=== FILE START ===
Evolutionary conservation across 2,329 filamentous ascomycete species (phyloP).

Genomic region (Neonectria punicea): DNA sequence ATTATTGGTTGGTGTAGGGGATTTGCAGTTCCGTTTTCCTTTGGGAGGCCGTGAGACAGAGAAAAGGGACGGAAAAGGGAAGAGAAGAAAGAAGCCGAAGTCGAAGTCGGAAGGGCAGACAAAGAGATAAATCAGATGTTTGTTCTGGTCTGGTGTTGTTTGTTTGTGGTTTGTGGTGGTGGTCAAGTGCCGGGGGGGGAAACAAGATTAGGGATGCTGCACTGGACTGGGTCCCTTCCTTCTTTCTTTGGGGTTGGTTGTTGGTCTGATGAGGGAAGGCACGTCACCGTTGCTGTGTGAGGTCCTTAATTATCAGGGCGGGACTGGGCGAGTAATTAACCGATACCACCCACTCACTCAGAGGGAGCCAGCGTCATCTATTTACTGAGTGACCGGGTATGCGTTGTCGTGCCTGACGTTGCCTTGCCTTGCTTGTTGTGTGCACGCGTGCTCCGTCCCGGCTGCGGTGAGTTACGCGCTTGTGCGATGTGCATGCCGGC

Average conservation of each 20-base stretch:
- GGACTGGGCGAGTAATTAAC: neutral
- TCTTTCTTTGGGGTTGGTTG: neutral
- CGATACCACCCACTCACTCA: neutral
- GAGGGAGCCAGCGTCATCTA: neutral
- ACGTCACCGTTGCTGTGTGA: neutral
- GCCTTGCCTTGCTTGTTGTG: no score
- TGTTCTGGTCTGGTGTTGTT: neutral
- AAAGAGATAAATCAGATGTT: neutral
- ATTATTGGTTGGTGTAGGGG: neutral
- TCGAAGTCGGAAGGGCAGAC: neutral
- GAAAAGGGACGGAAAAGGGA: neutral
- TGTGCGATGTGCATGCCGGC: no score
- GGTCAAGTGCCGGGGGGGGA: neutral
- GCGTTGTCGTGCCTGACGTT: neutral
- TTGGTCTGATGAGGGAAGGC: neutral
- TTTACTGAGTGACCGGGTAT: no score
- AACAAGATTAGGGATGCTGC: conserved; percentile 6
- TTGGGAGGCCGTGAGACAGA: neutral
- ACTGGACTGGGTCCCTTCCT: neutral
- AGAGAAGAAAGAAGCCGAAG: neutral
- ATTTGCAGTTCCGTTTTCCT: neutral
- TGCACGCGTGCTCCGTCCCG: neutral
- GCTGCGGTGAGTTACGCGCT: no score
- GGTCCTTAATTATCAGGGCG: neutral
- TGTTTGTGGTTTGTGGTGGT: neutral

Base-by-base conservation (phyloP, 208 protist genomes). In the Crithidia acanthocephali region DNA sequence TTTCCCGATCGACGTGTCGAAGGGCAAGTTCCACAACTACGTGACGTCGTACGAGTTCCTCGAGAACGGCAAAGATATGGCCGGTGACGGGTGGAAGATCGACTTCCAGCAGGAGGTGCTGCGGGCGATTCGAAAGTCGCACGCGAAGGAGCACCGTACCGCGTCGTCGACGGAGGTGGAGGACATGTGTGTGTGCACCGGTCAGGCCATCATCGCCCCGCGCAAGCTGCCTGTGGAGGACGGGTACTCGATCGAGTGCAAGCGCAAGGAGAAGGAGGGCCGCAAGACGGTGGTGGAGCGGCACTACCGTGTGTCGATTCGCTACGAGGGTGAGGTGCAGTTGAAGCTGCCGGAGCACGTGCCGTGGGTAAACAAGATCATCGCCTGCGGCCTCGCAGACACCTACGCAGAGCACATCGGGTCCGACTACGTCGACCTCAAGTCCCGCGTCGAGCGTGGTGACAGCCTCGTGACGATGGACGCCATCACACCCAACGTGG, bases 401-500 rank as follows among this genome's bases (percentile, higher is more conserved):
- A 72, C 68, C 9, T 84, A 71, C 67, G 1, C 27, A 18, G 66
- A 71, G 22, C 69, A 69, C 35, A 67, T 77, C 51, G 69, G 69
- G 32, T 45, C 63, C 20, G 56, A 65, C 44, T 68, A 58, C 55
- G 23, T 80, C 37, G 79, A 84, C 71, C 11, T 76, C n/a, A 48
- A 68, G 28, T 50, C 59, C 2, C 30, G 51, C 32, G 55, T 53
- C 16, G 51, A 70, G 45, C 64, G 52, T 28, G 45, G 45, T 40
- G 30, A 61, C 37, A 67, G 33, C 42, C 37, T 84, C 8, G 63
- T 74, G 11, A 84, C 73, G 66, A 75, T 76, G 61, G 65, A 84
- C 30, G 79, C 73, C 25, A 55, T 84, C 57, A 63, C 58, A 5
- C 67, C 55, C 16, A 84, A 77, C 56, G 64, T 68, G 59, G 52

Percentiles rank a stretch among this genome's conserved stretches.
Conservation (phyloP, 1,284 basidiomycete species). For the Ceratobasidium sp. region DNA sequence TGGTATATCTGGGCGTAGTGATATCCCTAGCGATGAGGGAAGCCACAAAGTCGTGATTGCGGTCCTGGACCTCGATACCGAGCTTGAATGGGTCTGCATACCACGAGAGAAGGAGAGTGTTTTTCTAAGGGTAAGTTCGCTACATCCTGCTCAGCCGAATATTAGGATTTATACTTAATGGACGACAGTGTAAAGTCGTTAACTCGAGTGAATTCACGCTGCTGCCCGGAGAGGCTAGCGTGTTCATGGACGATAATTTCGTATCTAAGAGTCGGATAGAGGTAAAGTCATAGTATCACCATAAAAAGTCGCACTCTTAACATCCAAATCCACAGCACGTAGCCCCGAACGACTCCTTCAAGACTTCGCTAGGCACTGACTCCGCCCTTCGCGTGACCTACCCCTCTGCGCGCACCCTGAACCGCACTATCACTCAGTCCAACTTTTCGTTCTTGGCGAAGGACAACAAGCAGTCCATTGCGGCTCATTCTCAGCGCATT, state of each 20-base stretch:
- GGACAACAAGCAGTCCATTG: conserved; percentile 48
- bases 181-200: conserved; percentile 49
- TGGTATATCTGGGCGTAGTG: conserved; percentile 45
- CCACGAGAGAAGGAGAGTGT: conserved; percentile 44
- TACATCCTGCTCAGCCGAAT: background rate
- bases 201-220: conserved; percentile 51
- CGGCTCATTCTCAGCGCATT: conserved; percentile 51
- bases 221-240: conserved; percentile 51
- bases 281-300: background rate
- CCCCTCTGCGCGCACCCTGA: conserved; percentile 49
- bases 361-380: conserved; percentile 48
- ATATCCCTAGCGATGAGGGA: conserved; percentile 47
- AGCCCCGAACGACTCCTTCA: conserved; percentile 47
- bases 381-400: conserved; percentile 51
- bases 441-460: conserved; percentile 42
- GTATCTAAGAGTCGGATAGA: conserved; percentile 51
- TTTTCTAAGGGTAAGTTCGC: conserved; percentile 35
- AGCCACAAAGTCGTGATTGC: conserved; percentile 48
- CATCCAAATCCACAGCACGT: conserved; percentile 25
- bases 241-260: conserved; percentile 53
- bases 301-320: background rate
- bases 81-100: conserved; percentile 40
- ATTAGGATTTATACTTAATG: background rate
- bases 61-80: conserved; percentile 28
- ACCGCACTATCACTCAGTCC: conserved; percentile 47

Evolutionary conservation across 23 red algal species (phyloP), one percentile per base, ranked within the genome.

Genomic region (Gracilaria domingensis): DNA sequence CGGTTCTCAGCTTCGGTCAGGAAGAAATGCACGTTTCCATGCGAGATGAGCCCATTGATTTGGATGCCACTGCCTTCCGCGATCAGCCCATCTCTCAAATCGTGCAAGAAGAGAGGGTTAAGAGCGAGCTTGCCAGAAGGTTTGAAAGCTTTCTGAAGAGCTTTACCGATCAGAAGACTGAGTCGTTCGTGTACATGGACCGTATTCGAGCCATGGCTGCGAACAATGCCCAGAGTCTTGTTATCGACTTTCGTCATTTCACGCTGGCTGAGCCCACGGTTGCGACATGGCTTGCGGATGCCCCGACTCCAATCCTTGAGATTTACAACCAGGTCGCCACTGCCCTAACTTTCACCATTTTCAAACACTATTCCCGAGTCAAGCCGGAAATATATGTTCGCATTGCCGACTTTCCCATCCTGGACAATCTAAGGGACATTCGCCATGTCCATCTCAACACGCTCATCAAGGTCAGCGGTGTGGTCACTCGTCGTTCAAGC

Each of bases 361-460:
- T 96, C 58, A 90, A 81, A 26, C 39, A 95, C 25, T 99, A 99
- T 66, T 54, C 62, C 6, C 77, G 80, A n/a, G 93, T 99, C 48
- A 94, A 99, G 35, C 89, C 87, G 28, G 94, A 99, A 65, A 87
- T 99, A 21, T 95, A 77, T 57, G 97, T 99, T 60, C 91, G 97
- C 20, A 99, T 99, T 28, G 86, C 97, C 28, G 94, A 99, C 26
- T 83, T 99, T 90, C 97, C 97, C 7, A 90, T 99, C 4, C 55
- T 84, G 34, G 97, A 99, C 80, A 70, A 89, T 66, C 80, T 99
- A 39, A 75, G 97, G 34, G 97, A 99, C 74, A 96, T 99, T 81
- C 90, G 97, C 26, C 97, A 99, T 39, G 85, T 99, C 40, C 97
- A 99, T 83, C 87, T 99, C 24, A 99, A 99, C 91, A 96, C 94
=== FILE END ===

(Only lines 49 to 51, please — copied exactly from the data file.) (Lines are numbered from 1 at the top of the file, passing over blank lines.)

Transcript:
- bases 221-240: conserved; percentile 51
- bases 281-300: background rate
- CCCCTCTGCGCGCACCCTGA: conserved; percentile 49